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Behavior Modification Techniques Employed To Get College Students To Reduce Use of Energy and Water at SMCM

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St. Mary's College of Maryland dorm resident assistants learn how to get college students to save water and energy in a first-of-its-kind workshop. The College will focus on changing three behaviors: turn off the computer, take shorter showers, and turn off fans and air conditioners when you leave the room. The goal is for the College to become Maryland’s first "green college."
It’s a parent’s dream come true. Their offspring are turning off lights, taking shorter showers and saving money for college. But the transformation of Gen Y students into conservation-minded adults isn’t happening at home, it is happening at St. Mary’s College of Maryland in a first-of-its-kind program.

Industrial psychologist Scott Finlinson employs peer pressure to change attitudes, knowledge and social norms. His studies show that while females may use more water and energy, they are more likely to adopt conservation habits than their male counterparts.

Finlinson was hired by the College to train dormitory resident assistants (RAs) on how to motivate college students to reduce their use of water and energy. This is the first time a behavior modification program of this kind has been conducted in Maryland and only the second time on a college campus. In a workshop last Friday in the College’s chemistry lecture hall, Finlinson explained what the students need to do to take full advantage of the physical changes made to campus systems.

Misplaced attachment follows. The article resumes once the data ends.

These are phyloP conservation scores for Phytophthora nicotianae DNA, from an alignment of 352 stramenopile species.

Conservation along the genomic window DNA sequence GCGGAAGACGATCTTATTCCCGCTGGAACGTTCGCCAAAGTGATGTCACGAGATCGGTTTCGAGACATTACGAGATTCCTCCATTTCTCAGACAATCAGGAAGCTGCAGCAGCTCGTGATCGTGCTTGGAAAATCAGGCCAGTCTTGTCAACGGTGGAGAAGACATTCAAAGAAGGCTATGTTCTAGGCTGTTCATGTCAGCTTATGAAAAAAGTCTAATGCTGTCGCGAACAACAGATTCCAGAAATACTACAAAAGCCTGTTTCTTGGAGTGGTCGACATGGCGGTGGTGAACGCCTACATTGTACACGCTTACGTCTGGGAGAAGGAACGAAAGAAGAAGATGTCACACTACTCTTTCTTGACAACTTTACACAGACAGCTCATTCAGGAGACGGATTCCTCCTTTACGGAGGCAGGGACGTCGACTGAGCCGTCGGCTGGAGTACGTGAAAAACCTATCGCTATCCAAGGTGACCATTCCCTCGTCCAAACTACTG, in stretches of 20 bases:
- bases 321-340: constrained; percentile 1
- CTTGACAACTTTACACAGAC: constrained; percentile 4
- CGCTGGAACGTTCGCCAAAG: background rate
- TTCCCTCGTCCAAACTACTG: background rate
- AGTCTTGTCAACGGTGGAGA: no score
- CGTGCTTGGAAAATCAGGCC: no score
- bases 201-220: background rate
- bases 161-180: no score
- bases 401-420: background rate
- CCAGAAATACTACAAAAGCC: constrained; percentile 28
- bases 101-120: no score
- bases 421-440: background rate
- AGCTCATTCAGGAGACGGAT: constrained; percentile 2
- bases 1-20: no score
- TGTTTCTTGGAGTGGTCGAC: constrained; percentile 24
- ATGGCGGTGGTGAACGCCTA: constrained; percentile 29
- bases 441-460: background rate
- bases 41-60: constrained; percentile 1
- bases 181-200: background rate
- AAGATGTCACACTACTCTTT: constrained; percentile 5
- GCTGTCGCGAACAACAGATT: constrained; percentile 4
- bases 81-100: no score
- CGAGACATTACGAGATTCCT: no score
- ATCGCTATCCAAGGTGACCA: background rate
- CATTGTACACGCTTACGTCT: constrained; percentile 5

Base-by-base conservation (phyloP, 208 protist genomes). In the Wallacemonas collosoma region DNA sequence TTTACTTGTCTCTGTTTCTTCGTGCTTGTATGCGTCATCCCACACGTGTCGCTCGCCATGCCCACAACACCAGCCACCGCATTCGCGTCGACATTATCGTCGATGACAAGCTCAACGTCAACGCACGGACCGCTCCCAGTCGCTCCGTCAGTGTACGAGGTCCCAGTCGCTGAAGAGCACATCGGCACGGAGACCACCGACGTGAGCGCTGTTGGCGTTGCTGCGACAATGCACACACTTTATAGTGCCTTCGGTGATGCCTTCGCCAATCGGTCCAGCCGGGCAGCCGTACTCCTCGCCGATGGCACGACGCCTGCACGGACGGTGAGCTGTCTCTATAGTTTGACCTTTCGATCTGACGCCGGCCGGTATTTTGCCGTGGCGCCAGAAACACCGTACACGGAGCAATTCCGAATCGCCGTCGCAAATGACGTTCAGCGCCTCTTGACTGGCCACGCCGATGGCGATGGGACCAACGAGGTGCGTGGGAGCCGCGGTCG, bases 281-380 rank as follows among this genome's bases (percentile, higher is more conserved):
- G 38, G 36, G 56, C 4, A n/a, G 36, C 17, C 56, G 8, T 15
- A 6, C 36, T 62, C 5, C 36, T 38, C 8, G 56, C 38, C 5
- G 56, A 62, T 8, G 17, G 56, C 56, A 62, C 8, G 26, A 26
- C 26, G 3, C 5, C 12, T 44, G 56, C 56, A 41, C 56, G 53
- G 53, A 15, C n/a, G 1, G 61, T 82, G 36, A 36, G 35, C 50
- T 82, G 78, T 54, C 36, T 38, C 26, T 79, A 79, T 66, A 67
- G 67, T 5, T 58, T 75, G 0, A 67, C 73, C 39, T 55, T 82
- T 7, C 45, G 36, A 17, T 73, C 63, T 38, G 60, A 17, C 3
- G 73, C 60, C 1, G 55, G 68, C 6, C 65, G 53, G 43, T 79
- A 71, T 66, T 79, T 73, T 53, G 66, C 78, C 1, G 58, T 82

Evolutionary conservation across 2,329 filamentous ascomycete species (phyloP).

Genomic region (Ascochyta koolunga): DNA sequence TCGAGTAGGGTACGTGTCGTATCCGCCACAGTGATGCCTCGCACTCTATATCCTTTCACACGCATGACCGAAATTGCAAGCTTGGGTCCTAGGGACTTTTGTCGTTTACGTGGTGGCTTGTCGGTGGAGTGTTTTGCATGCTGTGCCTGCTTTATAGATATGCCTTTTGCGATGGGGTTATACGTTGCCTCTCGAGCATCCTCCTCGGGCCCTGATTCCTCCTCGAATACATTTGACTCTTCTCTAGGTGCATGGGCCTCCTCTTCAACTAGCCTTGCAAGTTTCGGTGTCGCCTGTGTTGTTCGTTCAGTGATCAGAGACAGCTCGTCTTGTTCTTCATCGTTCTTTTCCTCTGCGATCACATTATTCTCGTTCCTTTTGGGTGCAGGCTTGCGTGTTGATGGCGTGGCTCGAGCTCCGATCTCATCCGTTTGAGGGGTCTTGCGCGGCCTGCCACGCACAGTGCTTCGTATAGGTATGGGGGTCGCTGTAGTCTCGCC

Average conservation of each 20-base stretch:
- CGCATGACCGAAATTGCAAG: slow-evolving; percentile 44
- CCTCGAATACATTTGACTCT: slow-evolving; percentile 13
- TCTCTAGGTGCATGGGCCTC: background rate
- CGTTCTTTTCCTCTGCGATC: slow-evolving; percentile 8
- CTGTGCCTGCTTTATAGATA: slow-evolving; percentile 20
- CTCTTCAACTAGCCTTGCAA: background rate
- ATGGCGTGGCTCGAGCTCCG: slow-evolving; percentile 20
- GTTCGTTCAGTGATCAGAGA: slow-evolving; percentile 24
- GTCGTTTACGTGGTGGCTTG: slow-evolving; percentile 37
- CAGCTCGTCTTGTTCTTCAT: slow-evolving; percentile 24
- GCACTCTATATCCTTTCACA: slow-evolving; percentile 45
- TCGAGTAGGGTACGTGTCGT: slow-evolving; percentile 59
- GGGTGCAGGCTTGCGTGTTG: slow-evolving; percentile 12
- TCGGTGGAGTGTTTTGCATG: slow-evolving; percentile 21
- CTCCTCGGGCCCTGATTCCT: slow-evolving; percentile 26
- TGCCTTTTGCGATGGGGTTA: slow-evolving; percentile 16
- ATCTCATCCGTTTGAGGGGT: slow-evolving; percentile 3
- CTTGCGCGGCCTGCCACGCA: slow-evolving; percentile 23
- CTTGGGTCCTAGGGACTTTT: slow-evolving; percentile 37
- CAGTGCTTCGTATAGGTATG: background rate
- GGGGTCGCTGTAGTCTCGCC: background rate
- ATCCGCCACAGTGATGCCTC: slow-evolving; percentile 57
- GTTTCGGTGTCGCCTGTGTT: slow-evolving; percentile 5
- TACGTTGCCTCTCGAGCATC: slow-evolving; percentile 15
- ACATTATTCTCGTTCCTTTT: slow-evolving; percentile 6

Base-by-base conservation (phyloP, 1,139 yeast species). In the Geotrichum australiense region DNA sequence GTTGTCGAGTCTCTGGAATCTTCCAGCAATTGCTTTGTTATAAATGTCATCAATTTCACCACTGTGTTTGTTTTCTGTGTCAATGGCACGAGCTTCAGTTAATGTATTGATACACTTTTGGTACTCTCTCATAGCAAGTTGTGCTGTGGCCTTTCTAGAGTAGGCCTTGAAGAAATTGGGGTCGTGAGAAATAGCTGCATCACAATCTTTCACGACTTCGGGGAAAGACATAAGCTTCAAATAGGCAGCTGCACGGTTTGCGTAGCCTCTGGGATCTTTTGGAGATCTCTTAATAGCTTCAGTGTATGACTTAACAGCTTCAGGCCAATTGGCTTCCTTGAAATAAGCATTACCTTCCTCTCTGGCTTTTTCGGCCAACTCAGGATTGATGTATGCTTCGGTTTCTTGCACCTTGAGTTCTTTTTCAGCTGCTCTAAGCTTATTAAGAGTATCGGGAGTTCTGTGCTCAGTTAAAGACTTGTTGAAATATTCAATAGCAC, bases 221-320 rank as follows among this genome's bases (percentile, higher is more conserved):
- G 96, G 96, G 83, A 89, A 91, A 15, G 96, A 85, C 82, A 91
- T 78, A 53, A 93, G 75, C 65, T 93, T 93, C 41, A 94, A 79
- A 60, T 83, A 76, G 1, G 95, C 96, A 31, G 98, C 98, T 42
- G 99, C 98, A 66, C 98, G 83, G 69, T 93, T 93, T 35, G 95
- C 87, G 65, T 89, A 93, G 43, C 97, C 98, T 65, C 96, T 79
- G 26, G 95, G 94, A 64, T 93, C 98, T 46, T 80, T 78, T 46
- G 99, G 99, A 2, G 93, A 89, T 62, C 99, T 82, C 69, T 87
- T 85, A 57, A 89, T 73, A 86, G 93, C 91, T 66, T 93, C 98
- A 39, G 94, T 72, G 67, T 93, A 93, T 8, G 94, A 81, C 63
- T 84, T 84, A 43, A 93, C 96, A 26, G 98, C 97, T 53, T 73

Since students living on campus are the largest users of water and electricity, the program needs the students’ buy-in to be successful. Finlinson thinks that the secret for success is for the groups to focus on these three behaviors: turn off the computer, take shorter showers, and turn off fans and air conditioners when you leave the room. He appealed both to the students’ ethics and budgets, saying that conservation is good for the planet, but will also save the College money and control the rising cost of tuition. His program encourages the RAs to first model the behavior, then to persuade and remind the students. Posters, squishy toys and shower signs are also used.

Over the summer, many campus buildings had energy and water-savings overhauls and most of the dorm rooms have been retro-fitted with compact fluorescent lights, low-flow toilets and water-saving shower heads. Contractors installed programmable thermostats, occupancy sensors, boiler replacements, fume hood conversions, upgraded lighting and other items. A 2KW photovoltaic array (solar cells that convert sunlight into direct current electricity and provide supplemental electrical power) will be been installed in the library. In Montgomery Hall, a chandelier that is a work of art received new energy saving light-emitting diodes that replaced old light bulbs. The goal is for the College to become Maryland’s first “green college.”

“We project that the program will result in saving over 2 million kilowatts of electricity, 73,000 gallons of fuel oil and eight million gallons of water,” Finlinson said. Finlinson earned his Ph.D. from Ohio State University developing a similar program

Last spring, Finlinson’s survey found that 95% of the students wanted to conserve energy. His research also shows that about half of all students leave their computers on all day. “It is a myth tha

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